NBA Draft 2012: 4 Players to Brighten Up the Golden State Warriors' Future

Jon Siddoway@@JSiddowayCorrespondent IApril 15, 2012

ATLANTA, GA - MARCH 11:  Harrison Barnes #40 of the North Carolina Tar Heels walks off of the court after they lost 85-82 against the Florida State Seminoles during the Final Game of the 2012 ACC Men's Basketball Conference Tournament at Philips Arena on March 11, 2012 in Atlanta, Georgia.  (Photo by Kevin C. Cox/Getty Images)
Kevin C. Cox/Getty Images

The Golden State Warriors made a lot of noise in trading away top scorer Monta Ellis and the raw but improving Ekpe Udoh in exchange for oft-injured Andrew Bogut—a true center missing from their lineup for years.

Obviously opposed to the trade, fans then responded by making even louder noise as they hailed boos down upon owner Joe Lacob throughout a recent halftime ceremony to retire Chris Mullin's No. 17 jersey. 

The Warriors are 5-16 since the deal—losers of three straight and 11 of their last 13—and things aren't looking up, either, as both David Lee (strained groin) and Stephen Curry (sprained ankle) are likely shelved for the remainder of this season. 

So, why do fans remain optimistic about the team's future? No, ignorance is not the correct answer.

The Warriors' first-round pick in this year's draft is top-seven protected—it is only retained if they finish with one of the bottom seven records in the entire NBA. Anything better and the pick goes to the Utah Jazz (part of a 2008 trade).

The team's current downward spiral, if continued, could land them the much-needed top-seven pick and a chance to select the missing piece to the playoff puzzle. Here are four players the Warriors must target in the upcoming draft.  

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PF Anthony Davis, Kentucky

Regarded as the lone superstar in this year's draft, Davis sits atop every franchise's wish list. For obvious reasons (aside from a wicked unibrow), the kid can dominate a game in more ways than one—highlighted by his six-point (1-10 field goals), 16 rebound, five assist and six block performance in the NCAA championship game.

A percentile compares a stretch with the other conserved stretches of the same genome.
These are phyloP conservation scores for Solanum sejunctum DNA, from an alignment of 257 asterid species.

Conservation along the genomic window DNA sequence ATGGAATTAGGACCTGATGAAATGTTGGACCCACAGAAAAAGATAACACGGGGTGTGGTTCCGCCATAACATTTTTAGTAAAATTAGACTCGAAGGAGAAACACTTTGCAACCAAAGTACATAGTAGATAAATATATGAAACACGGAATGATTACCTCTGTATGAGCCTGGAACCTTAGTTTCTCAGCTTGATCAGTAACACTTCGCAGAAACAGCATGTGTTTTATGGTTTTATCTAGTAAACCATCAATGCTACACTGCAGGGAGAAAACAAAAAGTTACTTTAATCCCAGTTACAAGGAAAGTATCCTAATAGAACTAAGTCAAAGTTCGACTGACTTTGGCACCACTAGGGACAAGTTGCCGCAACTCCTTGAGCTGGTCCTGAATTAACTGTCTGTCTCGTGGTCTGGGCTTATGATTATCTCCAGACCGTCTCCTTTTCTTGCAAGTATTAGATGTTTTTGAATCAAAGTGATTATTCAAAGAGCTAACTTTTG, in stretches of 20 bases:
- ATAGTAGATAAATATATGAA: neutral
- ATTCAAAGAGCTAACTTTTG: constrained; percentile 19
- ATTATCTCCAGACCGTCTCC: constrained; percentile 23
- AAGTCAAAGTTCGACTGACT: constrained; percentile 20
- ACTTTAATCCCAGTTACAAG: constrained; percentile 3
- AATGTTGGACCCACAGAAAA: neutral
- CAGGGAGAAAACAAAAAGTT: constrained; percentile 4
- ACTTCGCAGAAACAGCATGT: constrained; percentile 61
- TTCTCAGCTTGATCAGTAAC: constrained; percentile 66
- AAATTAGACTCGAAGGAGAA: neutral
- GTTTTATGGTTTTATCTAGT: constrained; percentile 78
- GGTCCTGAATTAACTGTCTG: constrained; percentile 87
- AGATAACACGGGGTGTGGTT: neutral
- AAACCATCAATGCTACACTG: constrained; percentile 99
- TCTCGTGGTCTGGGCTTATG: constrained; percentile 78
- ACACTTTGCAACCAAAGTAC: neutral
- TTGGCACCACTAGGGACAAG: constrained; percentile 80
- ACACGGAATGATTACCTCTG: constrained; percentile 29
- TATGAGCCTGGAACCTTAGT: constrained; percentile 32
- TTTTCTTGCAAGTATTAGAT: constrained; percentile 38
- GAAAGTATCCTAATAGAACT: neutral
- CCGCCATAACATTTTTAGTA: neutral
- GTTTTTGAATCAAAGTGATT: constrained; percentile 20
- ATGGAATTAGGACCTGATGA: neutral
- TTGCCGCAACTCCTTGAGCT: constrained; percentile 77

Should he declare for the draft (he will), he will be the clear No. 1 pick. The Warriors can then hope they enter and win the lottery.

SF Harrison Barnes, North Carolina

Barnes in the NBA will be much like the Barnes in college; a good (not great) player with an all-around solid game. He can shoot, handle the ball, slash to the basket and defend the perimeter.

Barnes' biggest asset, however, is his high-basketball IQ. Plus, he fits a need at the small forward position. 

PG/SG Damian Lillard, Weber State

Another guard!? I can hear the head-scratching, screams and expletives all the way over here. Get it all out of your system before I explain.

All done? Oh, a couple more minutes, okay. 

Every team with realistic title aspirations has a big-time playmaker off the bench. Jason Terry did it last season, Lamar Odom filled the role in L.A. and the Oklahoma City Thunder have James Harden.  

Lillard can provide exactly that. This season, he absolutely filled up the stat sheet by averaging 24.5 points, five rebounds, four assists and 1.5 steals per game. And with Curry's ankle problems, it would be wise to have a reliable backup. 

SF Michael Kidd-Gilchrist, Kentucky

Though I'm not completely sold on him yet, the potential is undeniable. 

Kidd-Gilchrist is a bit undersized at 6'6", but his 7-foot wingspan and athleticism allow him to play much bigger. He has all the tools of a shutdown defender and can rebound with the best of him. 

This addition, along with the others listed, would instantly improve the team's playoff and championship hopes. 

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